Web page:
assumption that new information is more often
followed by a boundary could not be confirmed.
The examination of contrastive constituents revealed
that they are always accented, most frequently with
an L+H* (46%) or an H* (49%) accent. Thus the
L+H* accent seems to be an appropriate accent for
expressing contrast.

III.

LISTENING TEST

The apparent conflict between the findings of our


corpus analysis and the literature prompted us to
gather complementary information regarding the role
of information status for the accentuation of
constituents, which we investigated by means of a
listening test.
The experiment by [7], which confirmed the
accentuation of given information in Marathi, tested
only constituents in sentence final position. However,
in the MULI corpus, the major part of given and
38 | P a g e

Sangramsing N. Kayte et al. Int. Journal of Engineering Research and Applications


ISSN: 2248-9622, Vol. 5, Issue 11, (Part - 5) November 2015, pp.37-41
inferable constituents appeared at the beginning or in
the middle of the sentence and were frequently
accented. For Hindi, it was found that grammatical
subjects at the beginning of a sentence are more often
accented than constituents with other grammatical
functions, independently of their information status
[9]. Still, the same authors found less accents for
given subjects when the grammatical role and surface
position of the antecedent was the same.
We therefore designed a listening test in order to
investigate the preferred prosodic realisation of
grammatical subjects at the beginning of a sentence,
more specifically in the Marathi depending on their
information status and on the grammatical role and
position of the antecedent of given information.
For information status, we distinguished only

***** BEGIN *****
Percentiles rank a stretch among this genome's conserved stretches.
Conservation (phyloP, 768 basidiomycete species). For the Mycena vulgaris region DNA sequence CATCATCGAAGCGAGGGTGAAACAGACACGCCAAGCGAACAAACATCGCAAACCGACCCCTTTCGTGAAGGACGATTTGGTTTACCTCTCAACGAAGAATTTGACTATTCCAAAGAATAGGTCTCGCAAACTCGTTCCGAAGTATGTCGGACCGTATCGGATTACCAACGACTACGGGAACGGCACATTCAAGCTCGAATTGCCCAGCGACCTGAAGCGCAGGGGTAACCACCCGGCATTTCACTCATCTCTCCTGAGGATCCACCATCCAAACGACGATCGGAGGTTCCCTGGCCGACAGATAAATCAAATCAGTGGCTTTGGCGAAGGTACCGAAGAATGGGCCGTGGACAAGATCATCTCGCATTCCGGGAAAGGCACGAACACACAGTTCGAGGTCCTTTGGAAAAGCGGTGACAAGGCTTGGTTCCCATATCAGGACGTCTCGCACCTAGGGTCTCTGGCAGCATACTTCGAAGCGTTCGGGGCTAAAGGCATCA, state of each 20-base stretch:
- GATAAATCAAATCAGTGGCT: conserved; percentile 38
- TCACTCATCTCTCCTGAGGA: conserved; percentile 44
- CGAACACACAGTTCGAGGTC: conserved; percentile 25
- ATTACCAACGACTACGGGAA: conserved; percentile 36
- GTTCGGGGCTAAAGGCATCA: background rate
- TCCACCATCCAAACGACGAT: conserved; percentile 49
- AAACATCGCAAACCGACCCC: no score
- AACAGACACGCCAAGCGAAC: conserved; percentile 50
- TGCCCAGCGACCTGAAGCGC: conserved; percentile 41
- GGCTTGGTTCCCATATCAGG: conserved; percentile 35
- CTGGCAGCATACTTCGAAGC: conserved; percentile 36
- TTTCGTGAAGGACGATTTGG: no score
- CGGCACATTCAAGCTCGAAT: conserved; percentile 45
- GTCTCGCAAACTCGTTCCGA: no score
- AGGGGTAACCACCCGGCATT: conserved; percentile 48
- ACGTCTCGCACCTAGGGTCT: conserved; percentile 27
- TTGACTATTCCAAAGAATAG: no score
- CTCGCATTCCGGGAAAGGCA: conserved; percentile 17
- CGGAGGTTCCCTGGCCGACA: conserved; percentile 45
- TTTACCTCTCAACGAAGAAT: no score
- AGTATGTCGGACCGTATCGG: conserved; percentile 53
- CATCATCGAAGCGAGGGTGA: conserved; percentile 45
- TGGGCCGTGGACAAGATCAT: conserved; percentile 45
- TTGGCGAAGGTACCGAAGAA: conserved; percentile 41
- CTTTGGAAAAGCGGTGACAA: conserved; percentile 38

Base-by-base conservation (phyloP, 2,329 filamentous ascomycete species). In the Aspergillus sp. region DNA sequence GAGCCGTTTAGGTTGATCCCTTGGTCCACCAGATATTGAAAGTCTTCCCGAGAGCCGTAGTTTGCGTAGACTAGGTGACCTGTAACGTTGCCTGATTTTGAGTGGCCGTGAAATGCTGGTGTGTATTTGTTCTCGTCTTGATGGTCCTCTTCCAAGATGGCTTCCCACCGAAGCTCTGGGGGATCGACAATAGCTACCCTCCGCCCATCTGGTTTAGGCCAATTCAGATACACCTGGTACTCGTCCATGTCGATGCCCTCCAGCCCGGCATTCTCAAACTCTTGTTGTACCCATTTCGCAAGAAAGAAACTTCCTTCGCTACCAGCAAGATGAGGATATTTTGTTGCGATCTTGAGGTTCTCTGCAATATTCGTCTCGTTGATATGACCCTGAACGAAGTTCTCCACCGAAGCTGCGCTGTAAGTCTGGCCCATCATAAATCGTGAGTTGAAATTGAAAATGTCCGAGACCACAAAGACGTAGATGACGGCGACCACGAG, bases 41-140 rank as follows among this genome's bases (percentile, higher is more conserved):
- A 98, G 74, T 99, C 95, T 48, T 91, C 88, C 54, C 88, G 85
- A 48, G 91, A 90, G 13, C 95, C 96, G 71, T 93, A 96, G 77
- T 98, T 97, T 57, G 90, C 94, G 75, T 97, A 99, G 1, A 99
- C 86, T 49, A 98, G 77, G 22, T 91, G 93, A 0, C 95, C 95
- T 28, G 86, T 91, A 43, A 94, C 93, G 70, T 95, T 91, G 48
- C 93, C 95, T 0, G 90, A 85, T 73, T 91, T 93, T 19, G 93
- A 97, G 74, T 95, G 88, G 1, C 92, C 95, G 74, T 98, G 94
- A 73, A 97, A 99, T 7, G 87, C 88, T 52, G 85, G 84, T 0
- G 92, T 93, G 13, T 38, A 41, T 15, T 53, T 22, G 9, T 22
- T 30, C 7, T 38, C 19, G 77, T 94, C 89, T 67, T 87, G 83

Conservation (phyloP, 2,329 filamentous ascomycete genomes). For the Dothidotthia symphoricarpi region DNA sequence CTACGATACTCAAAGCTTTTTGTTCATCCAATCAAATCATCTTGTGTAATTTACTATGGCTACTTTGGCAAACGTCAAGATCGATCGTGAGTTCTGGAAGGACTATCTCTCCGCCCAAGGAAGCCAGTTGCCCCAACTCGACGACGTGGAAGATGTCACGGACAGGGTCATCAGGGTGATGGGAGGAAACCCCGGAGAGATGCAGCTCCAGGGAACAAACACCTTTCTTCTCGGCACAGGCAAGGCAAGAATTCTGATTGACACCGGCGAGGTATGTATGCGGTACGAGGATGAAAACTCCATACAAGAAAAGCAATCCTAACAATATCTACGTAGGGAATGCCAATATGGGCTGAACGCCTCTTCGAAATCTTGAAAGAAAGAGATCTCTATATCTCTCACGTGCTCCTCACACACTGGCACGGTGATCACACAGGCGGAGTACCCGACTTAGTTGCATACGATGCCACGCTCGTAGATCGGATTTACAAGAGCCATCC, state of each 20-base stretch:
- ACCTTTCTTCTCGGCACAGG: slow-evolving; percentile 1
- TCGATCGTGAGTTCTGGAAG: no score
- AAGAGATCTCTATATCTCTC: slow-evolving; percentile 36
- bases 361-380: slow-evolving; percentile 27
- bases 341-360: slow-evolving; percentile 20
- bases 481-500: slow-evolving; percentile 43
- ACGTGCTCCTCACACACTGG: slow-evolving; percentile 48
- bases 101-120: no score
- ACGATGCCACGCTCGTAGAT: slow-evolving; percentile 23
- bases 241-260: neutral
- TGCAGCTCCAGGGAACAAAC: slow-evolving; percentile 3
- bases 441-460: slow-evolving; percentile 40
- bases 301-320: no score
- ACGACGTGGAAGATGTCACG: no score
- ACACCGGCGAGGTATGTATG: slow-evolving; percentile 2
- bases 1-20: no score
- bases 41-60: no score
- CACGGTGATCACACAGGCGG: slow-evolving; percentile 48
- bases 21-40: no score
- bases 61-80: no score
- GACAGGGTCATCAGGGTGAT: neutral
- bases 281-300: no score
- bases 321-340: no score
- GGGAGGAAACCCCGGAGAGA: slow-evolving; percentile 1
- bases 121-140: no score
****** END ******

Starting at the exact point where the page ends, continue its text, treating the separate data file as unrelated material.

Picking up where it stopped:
new vs. given information. The given constituents
were always coreferent with their antecedent. Each
test stimulus consisted of two sentences, so that the
given constituents always referred to an antecedent
appearing in the immediately preceding sentence. We
formulated sentences from three different text genres
(news, literary style, familiar context) to test whether
the genre has an effect on the prosodic preferences.
Our hypothesis is as follows. New information
carries an accent and is possibly followed by an
intermediate boundary; given information whose
antecedent does not have the same grammatical role
and position within the sentence is also accented; and
given information whose antecedent has the same
grammatical role and surface position is
deaccented[16-17].
A. Stimuli
In each of the three genres, we designed three
target sentences with a consisting of a two-word noun
phrase. Using the di-phone synthesis system MARY
[6], we generated three prosodic versions of each
target sentence: an accented version with a following
intermediate boundary, an accented version without
boundary, and a deaccented version. As previous
findings consistently suggested the L+H* accent as
appropriate in prenuclear position, we used this
accent type for the accented versions. For each target
sentence, we created three context sentences.

Two context sentences contained the same


information as the constituent of the target sentence
so that the constituent in the target sentence refers to
given information. In one version, anaphor and
antecedent had the same grammatical role and
surface position, in the other version, they had
different roles and positions. In the third version, the
constituent of the target sentence was not already
mentioned in the context sentence and thus was new.
The target sentence needed to be minimally adapted
to be plausible as a follow-up to the different context
sentences.
B. Method
We presented the 30 sentence pairs (2 genres x 2
target sentences x 2 information statuses) in written
and in auditory form using the tool Rating Test. For
every sentence pair presented in written form on the
computer screen, three auditory versions were
presented via headphones. Participants were allowed
to listen to the versions as often as they wanted to.
Just as in training with two practice trials they
were asked to judge the appropriateness of the sound
of the second sentence, especially with respect to the
context, i.e. to the content of the first sentence. They
were instructed to make their judgments independent
of the segmental quality of the speech synthesis. 20
native speakers of Marathi took part in the
experiment [10][12][16-17].
C. Results and Discussion
We used SPSS to conduct several analyses of